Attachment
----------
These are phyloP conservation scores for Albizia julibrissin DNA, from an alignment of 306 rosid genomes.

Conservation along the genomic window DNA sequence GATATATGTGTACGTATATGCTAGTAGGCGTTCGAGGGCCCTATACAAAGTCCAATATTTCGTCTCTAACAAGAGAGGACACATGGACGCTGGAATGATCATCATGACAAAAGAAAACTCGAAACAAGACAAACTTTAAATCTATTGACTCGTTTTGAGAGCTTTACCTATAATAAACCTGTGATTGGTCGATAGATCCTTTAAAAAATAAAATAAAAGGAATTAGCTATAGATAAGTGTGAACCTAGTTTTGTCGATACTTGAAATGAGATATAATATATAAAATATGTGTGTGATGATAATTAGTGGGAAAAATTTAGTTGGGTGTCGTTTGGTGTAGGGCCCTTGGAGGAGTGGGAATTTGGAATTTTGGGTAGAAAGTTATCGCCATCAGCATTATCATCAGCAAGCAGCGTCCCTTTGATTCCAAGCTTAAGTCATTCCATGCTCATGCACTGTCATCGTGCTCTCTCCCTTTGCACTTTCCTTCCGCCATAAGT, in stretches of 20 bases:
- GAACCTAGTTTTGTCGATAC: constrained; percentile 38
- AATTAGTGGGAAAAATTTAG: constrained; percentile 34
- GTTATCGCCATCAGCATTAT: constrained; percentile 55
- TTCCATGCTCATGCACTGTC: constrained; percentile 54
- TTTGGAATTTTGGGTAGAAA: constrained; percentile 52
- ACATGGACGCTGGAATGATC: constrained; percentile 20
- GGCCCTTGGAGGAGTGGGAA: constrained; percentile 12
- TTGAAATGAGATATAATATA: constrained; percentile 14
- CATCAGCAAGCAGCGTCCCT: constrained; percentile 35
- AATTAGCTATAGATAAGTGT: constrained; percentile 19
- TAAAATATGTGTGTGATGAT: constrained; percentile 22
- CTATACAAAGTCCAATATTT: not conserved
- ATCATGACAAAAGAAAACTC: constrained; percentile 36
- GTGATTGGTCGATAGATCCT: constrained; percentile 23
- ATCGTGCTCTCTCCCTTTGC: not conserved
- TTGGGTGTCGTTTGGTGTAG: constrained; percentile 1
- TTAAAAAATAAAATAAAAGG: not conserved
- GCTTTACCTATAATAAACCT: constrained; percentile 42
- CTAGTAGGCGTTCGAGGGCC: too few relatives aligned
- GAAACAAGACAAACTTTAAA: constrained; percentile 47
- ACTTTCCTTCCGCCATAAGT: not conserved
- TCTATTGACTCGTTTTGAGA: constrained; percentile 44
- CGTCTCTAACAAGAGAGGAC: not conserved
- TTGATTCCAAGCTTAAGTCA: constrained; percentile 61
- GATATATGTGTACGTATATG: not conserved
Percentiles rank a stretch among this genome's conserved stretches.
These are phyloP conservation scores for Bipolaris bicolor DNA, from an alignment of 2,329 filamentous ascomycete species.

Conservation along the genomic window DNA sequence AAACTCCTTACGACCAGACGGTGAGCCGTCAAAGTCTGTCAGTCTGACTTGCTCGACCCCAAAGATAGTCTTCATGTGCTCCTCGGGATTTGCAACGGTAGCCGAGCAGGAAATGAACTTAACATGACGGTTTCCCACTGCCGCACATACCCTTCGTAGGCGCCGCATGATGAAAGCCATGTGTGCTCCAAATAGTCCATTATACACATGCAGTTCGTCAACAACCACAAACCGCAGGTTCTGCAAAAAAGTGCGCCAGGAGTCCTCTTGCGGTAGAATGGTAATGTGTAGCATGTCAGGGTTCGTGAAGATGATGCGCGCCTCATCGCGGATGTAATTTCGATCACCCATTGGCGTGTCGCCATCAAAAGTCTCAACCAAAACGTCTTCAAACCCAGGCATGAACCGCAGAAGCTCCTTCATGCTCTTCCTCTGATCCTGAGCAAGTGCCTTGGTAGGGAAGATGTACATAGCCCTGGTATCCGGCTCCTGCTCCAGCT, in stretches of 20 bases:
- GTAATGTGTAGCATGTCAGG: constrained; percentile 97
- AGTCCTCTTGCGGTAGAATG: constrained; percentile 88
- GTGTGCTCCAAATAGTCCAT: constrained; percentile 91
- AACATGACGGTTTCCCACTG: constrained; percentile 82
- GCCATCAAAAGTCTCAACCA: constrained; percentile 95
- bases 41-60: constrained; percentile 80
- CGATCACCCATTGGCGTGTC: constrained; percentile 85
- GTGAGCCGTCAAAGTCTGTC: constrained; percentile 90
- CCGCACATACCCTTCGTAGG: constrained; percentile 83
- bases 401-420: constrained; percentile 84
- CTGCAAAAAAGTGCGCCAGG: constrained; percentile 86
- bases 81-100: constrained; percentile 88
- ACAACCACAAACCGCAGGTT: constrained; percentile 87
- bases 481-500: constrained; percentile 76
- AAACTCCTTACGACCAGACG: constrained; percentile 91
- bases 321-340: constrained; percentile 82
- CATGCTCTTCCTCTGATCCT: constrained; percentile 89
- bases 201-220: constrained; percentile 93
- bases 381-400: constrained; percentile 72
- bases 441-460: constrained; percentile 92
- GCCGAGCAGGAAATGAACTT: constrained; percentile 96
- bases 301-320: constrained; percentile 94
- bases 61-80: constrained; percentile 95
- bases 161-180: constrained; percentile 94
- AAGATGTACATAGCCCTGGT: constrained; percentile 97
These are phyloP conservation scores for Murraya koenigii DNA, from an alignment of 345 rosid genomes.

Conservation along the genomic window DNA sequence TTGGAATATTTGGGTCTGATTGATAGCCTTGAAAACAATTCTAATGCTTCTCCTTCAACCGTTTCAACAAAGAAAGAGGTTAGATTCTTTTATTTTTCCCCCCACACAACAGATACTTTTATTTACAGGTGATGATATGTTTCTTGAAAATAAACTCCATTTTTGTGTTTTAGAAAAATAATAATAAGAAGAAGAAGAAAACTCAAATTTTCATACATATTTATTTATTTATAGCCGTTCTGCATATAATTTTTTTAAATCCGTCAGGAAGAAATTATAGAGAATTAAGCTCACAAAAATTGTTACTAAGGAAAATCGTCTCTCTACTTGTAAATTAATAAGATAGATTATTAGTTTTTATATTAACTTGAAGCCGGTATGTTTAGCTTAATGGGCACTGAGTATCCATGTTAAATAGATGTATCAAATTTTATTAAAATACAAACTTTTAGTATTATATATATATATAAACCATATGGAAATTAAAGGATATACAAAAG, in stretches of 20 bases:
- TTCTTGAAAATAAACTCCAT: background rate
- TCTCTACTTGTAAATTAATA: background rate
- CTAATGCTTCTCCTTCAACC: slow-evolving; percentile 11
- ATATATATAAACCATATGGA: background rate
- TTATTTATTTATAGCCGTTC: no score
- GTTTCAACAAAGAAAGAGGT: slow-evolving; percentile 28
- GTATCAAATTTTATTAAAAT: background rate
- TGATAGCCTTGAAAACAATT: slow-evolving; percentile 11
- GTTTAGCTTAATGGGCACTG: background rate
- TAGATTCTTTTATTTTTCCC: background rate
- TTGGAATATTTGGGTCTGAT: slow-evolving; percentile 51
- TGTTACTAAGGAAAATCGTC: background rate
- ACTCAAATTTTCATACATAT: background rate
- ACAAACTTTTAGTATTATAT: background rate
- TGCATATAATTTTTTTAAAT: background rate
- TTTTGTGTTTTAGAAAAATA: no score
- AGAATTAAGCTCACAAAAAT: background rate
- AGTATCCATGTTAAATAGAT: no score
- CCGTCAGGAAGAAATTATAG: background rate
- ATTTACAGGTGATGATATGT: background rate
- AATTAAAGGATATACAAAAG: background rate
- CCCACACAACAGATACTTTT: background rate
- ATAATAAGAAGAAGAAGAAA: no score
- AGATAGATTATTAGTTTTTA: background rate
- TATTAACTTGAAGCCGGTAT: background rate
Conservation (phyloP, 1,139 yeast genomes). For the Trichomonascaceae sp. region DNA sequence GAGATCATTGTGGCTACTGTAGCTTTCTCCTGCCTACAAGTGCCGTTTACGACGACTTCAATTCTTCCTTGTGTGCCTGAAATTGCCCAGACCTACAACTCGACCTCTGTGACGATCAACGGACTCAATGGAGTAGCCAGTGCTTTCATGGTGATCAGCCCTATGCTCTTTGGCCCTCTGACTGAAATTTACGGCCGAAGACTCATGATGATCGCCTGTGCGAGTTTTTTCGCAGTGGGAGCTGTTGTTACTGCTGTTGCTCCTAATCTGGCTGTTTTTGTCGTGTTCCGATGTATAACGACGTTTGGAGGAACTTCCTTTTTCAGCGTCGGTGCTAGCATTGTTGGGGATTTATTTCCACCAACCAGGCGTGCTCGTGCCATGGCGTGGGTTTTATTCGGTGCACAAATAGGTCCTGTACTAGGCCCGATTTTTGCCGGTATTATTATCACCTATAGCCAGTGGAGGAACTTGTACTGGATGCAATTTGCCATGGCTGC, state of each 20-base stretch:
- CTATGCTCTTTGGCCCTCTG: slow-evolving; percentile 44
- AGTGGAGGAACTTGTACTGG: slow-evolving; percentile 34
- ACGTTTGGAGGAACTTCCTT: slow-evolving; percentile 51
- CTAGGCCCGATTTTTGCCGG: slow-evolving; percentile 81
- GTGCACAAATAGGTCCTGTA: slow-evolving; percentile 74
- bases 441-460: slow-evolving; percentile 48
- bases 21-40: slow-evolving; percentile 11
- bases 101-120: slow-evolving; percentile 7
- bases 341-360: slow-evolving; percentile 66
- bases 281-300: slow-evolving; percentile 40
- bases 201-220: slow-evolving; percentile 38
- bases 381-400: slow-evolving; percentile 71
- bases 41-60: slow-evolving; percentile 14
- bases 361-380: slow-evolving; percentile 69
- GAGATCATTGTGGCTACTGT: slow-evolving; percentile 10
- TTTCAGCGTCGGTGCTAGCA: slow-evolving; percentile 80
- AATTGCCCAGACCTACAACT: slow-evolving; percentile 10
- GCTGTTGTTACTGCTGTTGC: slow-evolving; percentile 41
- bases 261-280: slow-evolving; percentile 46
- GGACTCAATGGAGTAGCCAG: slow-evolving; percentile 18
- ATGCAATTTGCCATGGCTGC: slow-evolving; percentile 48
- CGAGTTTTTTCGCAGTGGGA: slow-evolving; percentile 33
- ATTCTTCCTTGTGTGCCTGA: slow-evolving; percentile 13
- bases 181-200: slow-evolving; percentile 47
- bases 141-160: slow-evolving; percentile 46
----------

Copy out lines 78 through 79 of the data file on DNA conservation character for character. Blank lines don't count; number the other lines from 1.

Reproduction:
- AATTAAAGGATATACAAAAG: background rate
- CCCACACAACAGATACTTTT: background rate